Why Libraries Still Matter
Such is the racket and pace of our culture, which incessantly demands that we grab that train for all we’re worth, lest we miss out on something, lose something, forget to do something. In a world driven so relentlessly by technology, an institution as stationary, as stolid and, well, as bookish as a library seems almost quaint, a place that’s hopelessly outdated with its emphasis on quiet, solitude and a profound lack of iStuff. Why invest time, money and effort on such an archaic thing?
I think the answer is that because the older we get in life the more we learn that it is precisely these qualities that we need to lead lives of balance and richness. Access to a little peace and quiet is as essential to a humane society as access to nature and art. Without it, we lose some element of the interior dialogue that’s needed to nurture ideas and possibilities. It’s not enough just to find a chair in a corner of a noisy room, or a scrap of time at the end of a busy day. Creation of a space—a real, physical space, not a virtual one—dedicated to a measured pursuit of learning, both within oneself and with a community of others engaged in the same endeavor, is a worthy and necessary investment.
This fall, the College community came together to celebrate the conclusion of a two-phase, $9 million renovation and recreation of the Miller Library. Over the years, the Library really had become something of a relic—a leaky building with an unpredictable heating and cooling system and gloomy interior spaces that did little to inspire students or provide the academic resources and services they expected. But as a result of the determination and vision of chief librarian Dr. Ruth Shoge, as well as the generosity of the State of Maryland, our Board, the Kohl family and so many others, the reinvigorated library is poised to assume once again its place as the intellectual heart of the Washington College campus. A new roof, new wiring to support new technology, and a state-of-the-art geothermal heating and cooling system provide the hidden physical improvements. Interior spaces and lighting are designed to encourage quiet work and reflection, while a new café offers a place to gather and find a sense of community.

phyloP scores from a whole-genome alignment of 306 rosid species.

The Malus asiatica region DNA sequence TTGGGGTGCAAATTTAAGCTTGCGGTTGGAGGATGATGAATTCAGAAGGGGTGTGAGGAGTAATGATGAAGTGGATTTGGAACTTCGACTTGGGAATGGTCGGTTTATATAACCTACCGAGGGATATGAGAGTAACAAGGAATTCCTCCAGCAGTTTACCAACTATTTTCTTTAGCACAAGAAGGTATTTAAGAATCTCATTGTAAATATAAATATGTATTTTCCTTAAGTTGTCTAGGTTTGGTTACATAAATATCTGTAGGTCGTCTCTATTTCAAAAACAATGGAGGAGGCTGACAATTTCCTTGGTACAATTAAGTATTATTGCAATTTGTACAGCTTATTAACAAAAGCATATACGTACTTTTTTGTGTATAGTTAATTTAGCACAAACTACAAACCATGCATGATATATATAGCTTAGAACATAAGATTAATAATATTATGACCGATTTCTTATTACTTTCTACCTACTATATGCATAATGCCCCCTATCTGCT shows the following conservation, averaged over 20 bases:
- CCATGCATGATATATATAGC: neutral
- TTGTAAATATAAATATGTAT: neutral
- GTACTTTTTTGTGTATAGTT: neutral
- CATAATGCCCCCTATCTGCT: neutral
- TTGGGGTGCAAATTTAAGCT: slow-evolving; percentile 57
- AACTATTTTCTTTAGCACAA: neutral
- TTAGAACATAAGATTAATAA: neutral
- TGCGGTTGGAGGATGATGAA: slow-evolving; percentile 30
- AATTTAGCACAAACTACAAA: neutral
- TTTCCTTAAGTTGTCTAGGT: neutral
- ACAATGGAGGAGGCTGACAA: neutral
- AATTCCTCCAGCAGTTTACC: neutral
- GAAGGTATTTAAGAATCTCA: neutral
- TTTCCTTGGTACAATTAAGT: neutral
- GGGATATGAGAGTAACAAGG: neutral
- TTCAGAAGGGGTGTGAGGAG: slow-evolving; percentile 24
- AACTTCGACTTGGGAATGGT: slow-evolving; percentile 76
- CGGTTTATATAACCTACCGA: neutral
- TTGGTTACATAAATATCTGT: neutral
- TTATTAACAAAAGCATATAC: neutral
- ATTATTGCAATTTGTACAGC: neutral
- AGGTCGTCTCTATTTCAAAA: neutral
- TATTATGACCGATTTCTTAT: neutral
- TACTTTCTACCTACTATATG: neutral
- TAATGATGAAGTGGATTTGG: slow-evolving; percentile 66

For students, the new library attempts to root them in the here and now and engage all of their senses, much in the same way a hands-on project in the field or classroom would. It complements other similar aspects of the College’s learning environment—the tactile art of letterpress, the first taste of Maryland crab, the scent of marsh, the sight of the river on a brisk clear fall morning and the call of Canada geese on the wing. All of these things make us want to take a deep breath and enjoy the wonder of where we are, how much there is to learn and experience, if only we pay attention. It’s hard, sometimes, to let go of that noisy, rushing train of contemporary life. It takes a commitment to the work and art of going within, and a place like the new Miller Library provides the entire Washington College community with an open invitation to do so.
The library renovation is the first major capital project of the Reiss administration.